General Mills is committed to stepping up its investment in brand building campaigns, calling it a “critical” move to keep its brands, which include Betty Crocker, Cheerios and Häagen-Dazs, “relevant”.
Posting its full-year financial results, Jeff Harmening, CEO of the business credited its brand building and innovation efforts for “five consecutive years of strong market share performance”.
The business’s “ability to adapt” has also been a key differentiator in recent years, he said, talking on an investor call yesterday (28 June). “We like our chances to continue to respond more quickly and successfully than our competition to whatever changes come our way in the year ahead,” he added.
For the year, General Mills reported sales growth of 6% with net sales reaching $20.1bn (£15.8bn). The business had a operating profit of $3.4bn (£2.7bn) for the year, down 1% on last year. Adjusted operating profit was $3.46bn (£2.7bn) – up 8%.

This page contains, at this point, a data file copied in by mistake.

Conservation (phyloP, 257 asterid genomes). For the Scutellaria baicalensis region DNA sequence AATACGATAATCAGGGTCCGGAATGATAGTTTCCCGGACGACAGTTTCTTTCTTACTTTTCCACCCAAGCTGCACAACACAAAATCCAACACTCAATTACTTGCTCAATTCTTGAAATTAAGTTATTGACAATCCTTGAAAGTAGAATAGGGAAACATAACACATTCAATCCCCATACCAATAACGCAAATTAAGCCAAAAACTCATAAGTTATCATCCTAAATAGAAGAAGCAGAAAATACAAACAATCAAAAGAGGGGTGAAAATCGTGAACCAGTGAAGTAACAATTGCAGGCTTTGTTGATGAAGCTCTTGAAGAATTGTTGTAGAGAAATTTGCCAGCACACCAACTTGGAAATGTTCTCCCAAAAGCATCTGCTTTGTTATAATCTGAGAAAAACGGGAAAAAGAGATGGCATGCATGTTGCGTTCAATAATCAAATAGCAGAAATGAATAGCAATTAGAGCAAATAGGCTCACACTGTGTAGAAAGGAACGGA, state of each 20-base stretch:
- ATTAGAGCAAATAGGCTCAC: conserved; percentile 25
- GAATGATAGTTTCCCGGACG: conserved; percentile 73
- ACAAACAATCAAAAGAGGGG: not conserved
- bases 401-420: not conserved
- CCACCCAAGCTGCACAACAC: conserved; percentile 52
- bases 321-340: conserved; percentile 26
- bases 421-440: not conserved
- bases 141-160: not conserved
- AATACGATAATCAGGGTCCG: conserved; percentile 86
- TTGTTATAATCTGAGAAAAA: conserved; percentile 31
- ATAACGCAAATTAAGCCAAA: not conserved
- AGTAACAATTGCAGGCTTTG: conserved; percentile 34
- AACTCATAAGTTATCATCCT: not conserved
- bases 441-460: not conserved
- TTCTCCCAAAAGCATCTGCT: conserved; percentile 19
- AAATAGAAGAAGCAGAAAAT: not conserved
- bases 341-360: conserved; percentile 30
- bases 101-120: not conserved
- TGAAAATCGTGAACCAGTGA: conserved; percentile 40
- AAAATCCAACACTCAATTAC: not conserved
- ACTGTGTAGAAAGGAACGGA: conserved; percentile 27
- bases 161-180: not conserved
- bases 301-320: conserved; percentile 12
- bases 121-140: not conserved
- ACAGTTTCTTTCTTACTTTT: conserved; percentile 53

In terms of the last quarter, net sales reached $5bn (£3.9bn), a 3% increase. Operating profit was however down 19% to $818m, with adjusted operating profit being $889m (£702m), “effectively” matching last year, the business said.
“Over the past few years, our marketing is actually up 35% versus pre-pandemic levels,” said Harmening. He said this will benefit the business in the year ahead because “consumers in this environment [are] looking for new ideas and… ways to grow.” The business also increased its media investment by 17% in the last year.
He added the business feels “good” about its marketing spend in the next financial year. “We feel great about the year that was, and we feel confident about the year that’s going to come up.”
Harmening’s confidence is thanks to the business’s ability to be “agile” in the last few years, he said. “It’s not an accident we’ve grown share in the majority of our categories [in the last five years],” he added. “It’s been hard work and good marketing.”